We see Dylan in 70s make-up leading a clan of acid-gypsies; wizened, wise-cracking Dylan the old bluesman whose wrinkled eyes have now seen it all. Maybe it’s only because Dylan dabbles at being a sage that we don’t expect him to be image-conscious. Travelling Wilburys pal Tom Petty once observed that Elvis’s greatest sin against his rock and roll career was to let his fans see him fat. Rock music has always been at least half about fashion, even if the fashion is sometimes anti-fashion. Dylan’s consciousness of and embodiment within images of himself-as-other was early in development; from the first, his name was that of British poet surnamed Thomas, his voice that of Woody Guthrie, and his Northern Minnesota Jewishness – however that might be imaged or imagined – way in the rear-view mirror. Don’t look back, indeed.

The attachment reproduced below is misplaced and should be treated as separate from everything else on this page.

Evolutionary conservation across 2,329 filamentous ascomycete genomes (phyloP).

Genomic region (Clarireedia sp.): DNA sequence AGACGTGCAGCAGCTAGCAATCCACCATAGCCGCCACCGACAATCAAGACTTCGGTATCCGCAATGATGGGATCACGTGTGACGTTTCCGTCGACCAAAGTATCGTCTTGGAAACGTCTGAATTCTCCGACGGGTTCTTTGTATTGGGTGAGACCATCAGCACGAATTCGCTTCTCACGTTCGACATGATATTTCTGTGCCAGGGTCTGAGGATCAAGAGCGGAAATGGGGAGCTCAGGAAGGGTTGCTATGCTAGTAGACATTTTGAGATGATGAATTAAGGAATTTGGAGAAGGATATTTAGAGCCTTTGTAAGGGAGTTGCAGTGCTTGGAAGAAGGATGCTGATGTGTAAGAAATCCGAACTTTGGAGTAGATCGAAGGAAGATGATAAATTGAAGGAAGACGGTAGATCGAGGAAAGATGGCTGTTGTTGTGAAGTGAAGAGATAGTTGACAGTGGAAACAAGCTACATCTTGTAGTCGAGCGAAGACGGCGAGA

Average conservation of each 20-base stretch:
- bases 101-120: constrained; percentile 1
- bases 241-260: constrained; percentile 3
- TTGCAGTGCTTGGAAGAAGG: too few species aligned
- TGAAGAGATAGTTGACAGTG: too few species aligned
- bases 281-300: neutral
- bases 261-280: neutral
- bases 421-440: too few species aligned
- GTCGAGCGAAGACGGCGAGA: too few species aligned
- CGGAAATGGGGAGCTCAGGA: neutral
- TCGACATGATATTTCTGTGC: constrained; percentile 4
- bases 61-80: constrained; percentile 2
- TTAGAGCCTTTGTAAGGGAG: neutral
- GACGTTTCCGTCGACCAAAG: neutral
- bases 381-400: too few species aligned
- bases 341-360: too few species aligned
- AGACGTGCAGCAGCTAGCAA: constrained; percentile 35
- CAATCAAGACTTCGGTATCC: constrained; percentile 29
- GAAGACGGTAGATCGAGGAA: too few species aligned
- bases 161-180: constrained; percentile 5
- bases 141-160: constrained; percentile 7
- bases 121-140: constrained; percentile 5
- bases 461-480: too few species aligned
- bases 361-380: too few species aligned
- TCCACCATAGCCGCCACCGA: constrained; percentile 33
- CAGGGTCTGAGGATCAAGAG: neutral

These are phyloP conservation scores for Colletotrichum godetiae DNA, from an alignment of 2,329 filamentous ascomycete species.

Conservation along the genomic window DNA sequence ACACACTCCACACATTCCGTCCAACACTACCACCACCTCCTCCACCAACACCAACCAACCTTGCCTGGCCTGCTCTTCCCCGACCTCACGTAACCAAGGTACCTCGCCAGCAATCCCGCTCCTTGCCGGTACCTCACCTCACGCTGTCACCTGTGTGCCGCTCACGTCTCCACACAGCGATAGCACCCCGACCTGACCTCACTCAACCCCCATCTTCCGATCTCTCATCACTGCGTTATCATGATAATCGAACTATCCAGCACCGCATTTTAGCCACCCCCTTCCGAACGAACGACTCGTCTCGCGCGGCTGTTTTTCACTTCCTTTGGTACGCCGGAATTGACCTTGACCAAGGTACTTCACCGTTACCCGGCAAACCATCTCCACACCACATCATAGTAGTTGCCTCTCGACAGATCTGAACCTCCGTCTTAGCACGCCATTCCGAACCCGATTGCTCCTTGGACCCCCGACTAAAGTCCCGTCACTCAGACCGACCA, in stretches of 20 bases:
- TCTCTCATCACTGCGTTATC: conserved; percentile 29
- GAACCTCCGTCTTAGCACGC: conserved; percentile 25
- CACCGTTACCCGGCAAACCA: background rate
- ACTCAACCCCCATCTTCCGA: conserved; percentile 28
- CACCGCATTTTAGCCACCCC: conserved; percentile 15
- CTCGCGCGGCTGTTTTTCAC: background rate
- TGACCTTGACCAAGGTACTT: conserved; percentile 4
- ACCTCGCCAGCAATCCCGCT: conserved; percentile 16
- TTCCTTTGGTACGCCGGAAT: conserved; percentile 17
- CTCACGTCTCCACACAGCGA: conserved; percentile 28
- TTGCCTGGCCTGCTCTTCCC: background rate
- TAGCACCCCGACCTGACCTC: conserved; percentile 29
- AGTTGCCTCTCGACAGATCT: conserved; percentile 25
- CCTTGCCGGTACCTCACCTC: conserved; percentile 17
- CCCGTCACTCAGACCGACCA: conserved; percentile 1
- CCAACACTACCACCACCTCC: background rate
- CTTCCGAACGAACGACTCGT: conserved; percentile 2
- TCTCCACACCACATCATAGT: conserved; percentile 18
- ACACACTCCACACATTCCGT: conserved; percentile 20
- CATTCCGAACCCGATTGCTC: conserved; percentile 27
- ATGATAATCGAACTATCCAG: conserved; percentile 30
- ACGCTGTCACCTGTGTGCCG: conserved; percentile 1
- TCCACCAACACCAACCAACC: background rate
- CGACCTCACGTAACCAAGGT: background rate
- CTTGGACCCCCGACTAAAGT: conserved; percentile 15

This vision of Dylan finds its apogee in the 2007 Todd Haynes film, I’m Not There, where six different actors play versions of the singer at different stages, real and invoked, including white woman Cate Blanchett chain-smoking her way through a “Ballad of a Thin Man” art-carnival and black youth Marcus Carl Franklin as “Woody,” anachronistically riding the rails in imitation of his Depression-age namesake. Haynes, who both wrote and directed the film, is a sage and trickster himself, and like Scorcese, a director who has been able to “smuggle” (Scorcese’s term) subversive content into commercial movies for several decades. Associated with the New Queer Cinema, Haynes’s Velvet Goldmine (1998), Far From Heaven (2002), and Carol (2015), among others, showed he could enjoy success beyond the arthouse, but this only after his earlier, scandalous Karen Carpenter Story (1988) announced him as a provocateur unafraid of bold moves.